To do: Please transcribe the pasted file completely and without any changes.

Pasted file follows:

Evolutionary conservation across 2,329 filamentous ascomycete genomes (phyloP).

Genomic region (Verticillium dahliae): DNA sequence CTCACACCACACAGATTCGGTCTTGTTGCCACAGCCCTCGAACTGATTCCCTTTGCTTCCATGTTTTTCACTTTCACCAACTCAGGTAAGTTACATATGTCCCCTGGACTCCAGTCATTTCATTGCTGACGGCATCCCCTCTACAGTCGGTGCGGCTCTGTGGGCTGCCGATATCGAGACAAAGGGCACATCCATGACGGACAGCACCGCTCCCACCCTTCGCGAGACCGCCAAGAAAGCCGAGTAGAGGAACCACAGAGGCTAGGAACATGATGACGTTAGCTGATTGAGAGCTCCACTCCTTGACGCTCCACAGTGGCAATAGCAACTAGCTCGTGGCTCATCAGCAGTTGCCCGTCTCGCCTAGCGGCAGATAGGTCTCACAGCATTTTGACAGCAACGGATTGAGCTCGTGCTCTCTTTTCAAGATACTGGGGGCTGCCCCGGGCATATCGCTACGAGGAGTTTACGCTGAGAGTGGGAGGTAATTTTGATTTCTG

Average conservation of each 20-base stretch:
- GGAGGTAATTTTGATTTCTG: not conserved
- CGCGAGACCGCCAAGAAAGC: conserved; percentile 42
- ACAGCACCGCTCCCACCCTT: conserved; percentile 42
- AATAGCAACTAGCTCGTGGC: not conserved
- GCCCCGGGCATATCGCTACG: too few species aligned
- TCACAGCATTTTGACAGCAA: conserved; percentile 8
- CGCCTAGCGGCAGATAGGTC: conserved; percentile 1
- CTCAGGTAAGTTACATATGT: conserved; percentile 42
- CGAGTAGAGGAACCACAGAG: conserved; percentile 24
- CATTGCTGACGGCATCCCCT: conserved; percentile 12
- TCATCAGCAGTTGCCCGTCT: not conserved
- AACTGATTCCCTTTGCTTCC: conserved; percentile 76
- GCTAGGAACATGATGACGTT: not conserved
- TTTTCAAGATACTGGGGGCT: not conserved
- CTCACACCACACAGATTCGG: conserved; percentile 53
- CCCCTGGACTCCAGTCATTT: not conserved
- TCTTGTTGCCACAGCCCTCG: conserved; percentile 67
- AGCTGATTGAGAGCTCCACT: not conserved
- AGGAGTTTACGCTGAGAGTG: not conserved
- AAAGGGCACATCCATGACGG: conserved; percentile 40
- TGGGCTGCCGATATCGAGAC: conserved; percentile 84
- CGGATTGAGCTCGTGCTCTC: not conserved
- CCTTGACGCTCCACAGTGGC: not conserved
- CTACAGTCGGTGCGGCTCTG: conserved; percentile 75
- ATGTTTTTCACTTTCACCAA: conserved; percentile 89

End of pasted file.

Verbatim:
Evolutionary conservation across 2,329 filamentous ascomycete genomes (phyloP).

Genomic region (Verticillium dahliae): DNA sequence CTCACACCACACAGATTCGGTCTTGTTGCCACAGCCCTCGAACTGATTCCCTTTGCTTCCATGTTTTTCACTTTCACCAACTCAGGTAAGTTACATATGTCCCCTGGACTCCAGTCATTTCATTGCTGACGGCATCCCCTCTACAGTCGGTGCGGCTCTGTGGGCTGCCGATATCGAGACAAAGGGCACATCCATGACGGACAGCACCGCTCCCACCCTTCGCGAGACCGCCAAGAAAGCCGAGTAGAGGAACCACAGAGGCTAGGAACATGATGACGTTAGCTGATTGAGAGCTCCACTCCTTGACGCTCCACAGTGGCAATAGCAACTAGCTCGTGGCTCATCAGCAGTTGCCCGTCTCGCCTAGCGGCAGATAGGTCTCACAGCATTTTGACAGCAACGGATTGAGCTCGTGCTCTCTTTTCAAGATACTGGGGGCTGCCCCGGGCATATCGCTACGAGGAGTTTACGCTGAGAGTGGGAGGTAATTTTGATTTCTG

Average conservation of each 20-base stretch:
- GGAGGTAATTTTGATTTCTG: not conserved
- CGCGAGACCGCCAAGAAAGC: conserved; percentile 42
- ACAGCACCGCTCCCACCCTT: conserved; percentile 42
- AATAGCAACTAGCTCGTGGC: not conserved
- GCCCCGGGCATATCGCTACG: too few species aligned
- TCACAGCATTTTGACAGCAA: conserved; percentile 8
- CGCCTAGCGGCAGATAGGTC: conserved; percentile 1
- CTCAGGTAAGTTACATATGT: conserved; percentile 42
- CGAGTAGAGGAACCACAGAG: conserved; percentile 24
- CATTGCTGACGGCATCCCCT: conserved; percentile 12
- TCATCAGCAGTTGCCCGTCT: not conserved
- AACTGATTCCCTTTGCTTCC: conserved; percentile 76
- GCTAGGAACATGATGACGTT: not conserved
- TTTTCAAGATACTGGGGGCT: not conserved
- CTCACACCACACAGATTCGG: conserved; percentile 53
- CCCCTGGACTCCAGTCATTT: not conserved
- TCTTGTTGCCACAGCCCTCG: conserved; percentile 67
- AGCTGATTGAGAGCTCCACT: not conserved
- AGGAGTTTACGCTGAGAGTG: not conserved
- AAAGGGCACATCCATGACGG: conserved; percentile 40
- TGGGCTGCCGATATCGAGAC: conserved; percentile 84
- CGGATTGAGCTCGTGCTCTC: not conserved
- CCTTGACGCTCCACAGTGGC: not conserved
- CTACAGTCGGTGCGGCTCTG: conserved; percentile 75
- ATGTTTTTCACTTTCACCAA: conserved; percentile 89